When Banksy offered to pay $133,000 US to get artists Oleg Vorotnikov and Leonid Nikolayev out of a Russian jail, the local court said “nyet!”. But Russians charged with murder are routinely released for a fraction of that amount. Oleg and Leonid belong to the artist group VOINA (which means “war”), and they have upset some very powerful people in Russia.
Without international support, their members face life threatening conditions in custody, a corrupt legal system, lengthy sentences if convicted, and the continuing harassment and intimidation of VOINA’s members many of whom have gone into hiding.
The story of VOINA is as remarkable as it is little known. The artist collective was founded in 2007 by Oleg (the group’s main ideologist) and Natalia Sokol (its chief coordinator). A bit later Alexei Plutser-Sarno (Voina’s main media artist), Yana Sarna (the group’s photographer) and Leonid (the group’s President) joined. There are others, but for reasons that will be become clear, they do not want their names of faces published.
VOINA’s art is a symbolic attack on corruption, complacency and oppression wherever it manifests in Russia. The art world, consumerism, the police, politicians, the KGB are all targets for VOINA’s artistic war. Their actions are clever, disturbing and at times very funny.
One of their earliest acts was to throw live homeless cats into a Moscow McDonald’s restaurant chanting “Death to fast food!” and “No to global facism!”.
At the Moscow Art Fair in 2007, they staged It’s Time to Whip Russian Art, inviting members of the public to participate in a public flogging of a man dressed in white lying on a white sheet with an S&M whip dipped in red paint, a protest against elitism and conformism in Russian contemporary art.
During the 2007 Russian election, VOINA performed The Plan of Putin at a book-fair opening in Moscow. In the main lobby of the Central House of Artists, members of VOINA slid live sheep down an impromptu slide made from an election banner that read “Moscow Votes Putin”.
They staged Fuck for the Heir – Medvedev’s Little Bear! (see performance photos) for the 2008 presidential elections (that saw Dmitry Medvedev elected into what many have described as a puppet position under Putin’s control). Five couples had sex in Moscow’s State Museum of Biology (Medved means “bear” in Russian).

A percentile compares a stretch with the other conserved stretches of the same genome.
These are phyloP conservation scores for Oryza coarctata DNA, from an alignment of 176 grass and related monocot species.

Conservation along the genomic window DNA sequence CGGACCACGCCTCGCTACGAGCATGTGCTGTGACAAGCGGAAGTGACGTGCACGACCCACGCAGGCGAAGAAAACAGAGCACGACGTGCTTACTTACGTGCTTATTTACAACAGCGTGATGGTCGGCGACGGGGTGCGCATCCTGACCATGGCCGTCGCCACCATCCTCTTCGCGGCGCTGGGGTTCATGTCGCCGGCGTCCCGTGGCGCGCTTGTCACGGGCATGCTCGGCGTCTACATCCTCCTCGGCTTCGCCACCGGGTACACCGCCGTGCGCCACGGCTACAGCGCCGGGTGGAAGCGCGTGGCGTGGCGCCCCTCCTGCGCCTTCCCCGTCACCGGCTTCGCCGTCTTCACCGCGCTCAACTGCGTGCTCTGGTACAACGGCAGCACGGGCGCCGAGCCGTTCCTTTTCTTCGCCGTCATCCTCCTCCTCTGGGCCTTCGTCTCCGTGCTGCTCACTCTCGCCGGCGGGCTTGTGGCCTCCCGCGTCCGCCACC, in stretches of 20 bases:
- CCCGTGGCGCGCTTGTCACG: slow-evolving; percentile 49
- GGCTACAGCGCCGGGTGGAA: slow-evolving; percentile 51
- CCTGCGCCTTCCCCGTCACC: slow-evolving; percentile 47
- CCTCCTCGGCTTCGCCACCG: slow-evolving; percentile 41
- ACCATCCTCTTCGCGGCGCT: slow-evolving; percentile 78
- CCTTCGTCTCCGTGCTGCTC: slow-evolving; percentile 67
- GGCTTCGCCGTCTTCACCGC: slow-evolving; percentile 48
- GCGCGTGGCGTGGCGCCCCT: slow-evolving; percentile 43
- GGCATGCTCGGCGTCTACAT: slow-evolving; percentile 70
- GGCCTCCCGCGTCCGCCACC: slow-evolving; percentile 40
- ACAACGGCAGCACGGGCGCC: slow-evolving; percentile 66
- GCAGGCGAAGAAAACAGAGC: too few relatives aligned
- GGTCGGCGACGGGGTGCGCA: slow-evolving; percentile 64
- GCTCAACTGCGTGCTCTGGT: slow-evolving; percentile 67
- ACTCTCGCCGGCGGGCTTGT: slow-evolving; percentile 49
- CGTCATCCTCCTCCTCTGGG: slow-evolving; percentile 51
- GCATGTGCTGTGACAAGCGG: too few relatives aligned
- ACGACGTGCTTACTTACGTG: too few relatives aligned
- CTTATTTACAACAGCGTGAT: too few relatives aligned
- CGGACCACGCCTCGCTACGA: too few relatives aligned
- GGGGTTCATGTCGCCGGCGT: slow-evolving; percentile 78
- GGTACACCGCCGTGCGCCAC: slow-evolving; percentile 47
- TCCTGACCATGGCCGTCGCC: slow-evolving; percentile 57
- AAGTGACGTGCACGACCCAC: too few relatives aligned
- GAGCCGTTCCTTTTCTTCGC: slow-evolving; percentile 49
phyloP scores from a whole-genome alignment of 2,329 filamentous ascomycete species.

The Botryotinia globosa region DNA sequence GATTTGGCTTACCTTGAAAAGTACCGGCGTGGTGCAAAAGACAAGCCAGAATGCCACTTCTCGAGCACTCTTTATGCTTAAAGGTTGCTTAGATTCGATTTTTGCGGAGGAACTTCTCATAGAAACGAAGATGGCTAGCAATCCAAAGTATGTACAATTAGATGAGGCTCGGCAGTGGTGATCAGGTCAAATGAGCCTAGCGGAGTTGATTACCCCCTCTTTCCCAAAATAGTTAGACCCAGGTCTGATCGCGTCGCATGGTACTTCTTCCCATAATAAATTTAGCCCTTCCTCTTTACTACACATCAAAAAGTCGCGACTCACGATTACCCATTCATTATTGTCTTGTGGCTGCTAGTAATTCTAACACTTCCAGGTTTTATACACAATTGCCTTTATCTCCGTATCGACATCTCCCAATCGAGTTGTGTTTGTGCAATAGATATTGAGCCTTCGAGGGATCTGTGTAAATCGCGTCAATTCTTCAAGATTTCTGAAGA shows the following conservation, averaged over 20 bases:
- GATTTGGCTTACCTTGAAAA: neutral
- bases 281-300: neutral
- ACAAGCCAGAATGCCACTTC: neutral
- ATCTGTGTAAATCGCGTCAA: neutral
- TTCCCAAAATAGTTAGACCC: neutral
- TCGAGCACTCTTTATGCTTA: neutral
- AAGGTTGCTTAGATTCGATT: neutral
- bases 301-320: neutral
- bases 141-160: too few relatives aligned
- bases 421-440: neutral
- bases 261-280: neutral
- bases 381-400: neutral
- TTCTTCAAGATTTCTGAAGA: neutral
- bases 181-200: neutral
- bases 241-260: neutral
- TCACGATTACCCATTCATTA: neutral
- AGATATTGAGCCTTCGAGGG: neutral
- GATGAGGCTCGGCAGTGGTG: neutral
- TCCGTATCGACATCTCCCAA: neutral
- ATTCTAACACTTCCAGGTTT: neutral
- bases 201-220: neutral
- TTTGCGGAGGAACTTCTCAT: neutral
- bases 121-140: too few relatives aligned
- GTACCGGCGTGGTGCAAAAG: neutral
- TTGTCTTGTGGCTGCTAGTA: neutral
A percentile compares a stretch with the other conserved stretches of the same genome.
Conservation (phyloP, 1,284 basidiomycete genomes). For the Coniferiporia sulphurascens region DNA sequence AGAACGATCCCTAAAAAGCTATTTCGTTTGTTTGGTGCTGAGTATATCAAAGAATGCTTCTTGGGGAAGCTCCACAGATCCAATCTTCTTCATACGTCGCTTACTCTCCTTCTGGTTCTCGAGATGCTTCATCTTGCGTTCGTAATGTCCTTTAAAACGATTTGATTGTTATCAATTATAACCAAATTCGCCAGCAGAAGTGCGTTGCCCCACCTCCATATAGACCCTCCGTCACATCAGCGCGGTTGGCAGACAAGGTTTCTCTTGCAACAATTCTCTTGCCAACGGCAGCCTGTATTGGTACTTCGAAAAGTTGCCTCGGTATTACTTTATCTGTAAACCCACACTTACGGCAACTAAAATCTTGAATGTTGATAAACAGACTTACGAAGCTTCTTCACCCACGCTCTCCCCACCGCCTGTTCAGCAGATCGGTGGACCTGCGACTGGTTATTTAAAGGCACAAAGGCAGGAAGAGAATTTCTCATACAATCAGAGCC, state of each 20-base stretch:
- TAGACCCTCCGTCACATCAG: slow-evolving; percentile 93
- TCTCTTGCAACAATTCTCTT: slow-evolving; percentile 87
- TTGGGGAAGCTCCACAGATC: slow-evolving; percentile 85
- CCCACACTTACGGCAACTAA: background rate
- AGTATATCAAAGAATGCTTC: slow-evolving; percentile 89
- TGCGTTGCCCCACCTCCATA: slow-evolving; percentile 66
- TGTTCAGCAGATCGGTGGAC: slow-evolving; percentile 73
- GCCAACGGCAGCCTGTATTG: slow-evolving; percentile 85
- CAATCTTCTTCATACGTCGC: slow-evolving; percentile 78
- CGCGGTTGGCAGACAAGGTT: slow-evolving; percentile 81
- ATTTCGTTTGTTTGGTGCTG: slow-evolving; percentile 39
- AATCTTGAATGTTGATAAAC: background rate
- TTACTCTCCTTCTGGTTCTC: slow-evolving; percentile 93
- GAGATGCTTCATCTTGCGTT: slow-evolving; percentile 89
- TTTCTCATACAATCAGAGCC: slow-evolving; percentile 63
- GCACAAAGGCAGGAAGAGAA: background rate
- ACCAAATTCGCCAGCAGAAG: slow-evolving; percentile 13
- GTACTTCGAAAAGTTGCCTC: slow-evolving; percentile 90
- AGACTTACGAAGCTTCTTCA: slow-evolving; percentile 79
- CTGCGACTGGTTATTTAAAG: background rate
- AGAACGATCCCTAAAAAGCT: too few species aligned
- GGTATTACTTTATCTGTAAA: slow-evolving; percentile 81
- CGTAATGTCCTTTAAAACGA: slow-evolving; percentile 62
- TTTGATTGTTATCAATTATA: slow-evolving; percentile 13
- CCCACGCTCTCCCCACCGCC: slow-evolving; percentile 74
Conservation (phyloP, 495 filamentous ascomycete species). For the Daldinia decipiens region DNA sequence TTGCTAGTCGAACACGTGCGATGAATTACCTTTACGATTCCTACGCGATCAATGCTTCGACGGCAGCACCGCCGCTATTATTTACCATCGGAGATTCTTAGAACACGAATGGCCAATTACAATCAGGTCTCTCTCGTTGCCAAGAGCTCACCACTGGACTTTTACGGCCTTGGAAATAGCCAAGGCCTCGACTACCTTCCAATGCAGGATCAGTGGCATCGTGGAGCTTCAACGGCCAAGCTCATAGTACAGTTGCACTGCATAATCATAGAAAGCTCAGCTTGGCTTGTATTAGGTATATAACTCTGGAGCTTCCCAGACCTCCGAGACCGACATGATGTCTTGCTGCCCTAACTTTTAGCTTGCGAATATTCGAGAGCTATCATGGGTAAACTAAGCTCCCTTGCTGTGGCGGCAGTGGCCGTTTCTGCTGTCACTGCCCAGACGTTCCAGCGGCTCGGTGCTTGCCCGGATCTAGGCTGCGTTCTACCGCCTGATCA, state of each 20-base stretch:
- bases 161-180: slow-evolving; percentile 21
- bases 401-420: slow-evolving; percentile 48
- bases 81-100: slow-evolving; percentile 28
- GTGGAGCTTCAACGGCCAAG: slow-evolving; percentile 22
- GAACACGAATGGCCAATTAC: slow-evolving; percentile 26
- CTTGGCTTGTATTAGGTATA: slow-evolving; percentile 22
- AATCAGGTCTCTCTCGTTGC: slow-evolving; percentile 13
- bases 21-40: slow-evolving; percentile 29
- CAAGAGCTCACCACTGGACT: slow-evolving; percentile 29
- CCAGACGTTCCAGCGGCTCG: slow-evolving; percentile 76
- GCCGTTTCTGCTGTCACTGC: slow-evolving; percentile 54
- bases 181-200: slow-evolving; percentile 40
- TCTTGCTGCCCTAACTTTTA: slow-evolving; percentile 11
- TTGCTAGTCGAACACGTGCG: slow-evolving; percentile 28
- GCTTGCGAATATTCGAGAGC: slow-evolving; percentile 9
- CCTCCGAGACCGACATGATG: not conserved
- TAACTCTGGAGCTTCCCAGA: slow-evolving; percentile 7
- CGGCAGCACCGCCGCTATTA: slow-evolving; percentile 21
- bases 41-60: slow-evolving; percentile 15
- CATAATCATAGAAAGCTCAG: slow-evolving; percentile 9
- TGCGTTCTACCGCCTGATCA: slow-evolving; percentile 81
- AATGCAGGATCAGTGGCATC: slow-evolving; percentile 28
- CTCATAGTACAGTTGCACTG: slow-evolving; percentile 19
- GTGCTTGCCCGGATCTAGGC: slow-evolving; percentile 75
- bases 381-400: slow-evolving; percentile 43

After the election and the day before Dmitry Medvedev was inaugurated as President, VOINA entered police stations around the Moscow area with cakes and posters of the new president chanting “Hello, policemen! VOINA congratulates you on the Inauguration Day of the Russia’s President Medvezhonok. It doesn’t matter that Medvezhonok is young and inexperienced — you gonna teach him your simple tricks!”
The group also staged a mock public hanging of two gay men and three immigrant workers in a busy supermarket for the installation In Memory of the Decemberists — A Present to Yuri Luzhkov (see photo above and video of the performance below under ‘A Symbolic War Against State Terror’). Luzhkov is the current mayor of Moscow who has been criticized for homophobic and racist comments, and for doing little to prevent the high number of murders of immigrant workers in the Russian capital.
Cop cars, big penises and trouble
Last September the VOINA crew carried out one of their most provocative stunts to date — an art installation with overturned police cars in the center of St. Petersberg. They called it appropriately enough Palace Revolution (see video below).
“It was a demand to reform the Ministry of Home Affairs, which is full of bandits,” Alexei explained.
The Ministry was not impressed. But an earlier action had already put VOINA artists on the radar of local security agencies. VOINA spray-painted a 65 meter penis on the surface of the Liteyiny drawbridge in St. Petersburg. When the drawbridge went up so too did the line drawing of junk. “A dick weighing 4000 tonnes,” Alexei explained, “menacingly erected opposite the headquarters of the successors to the KGB”.
There’s nothing like a 4000 tonne penis to get the attention of the authorities. And nothing like flipping a few of their cars over to make them see red. After Dick and Palace Revolution, the hunt was on.
In November, Oleg and Leonid were arrested in Moscow. Natalie described what happened: “At 7 AM ten plainclothes police agents broke into the apartment where the group was staying. They didn’t show IDs or an arrest warrant. The cops laid the artists face down, tied their hands behind their backs and told everyone to stay down as they had the right to use weapons.
“Being captured, the artists with handcuffs on their hands and plastic bags on their heads were thrown into a minibus and were carried from Moscow to St. Petersburg on the iron floor for ten hours. During this trip, cops kicked Oleg, the ideologist of the art group, in the kidneys and head. Two weeks later the human right defenders and the medics, who visited the arrested artists in prison, found hematomas on Oleg’s body in the kidney area and handcuff marks. Leonid had serious bruises.”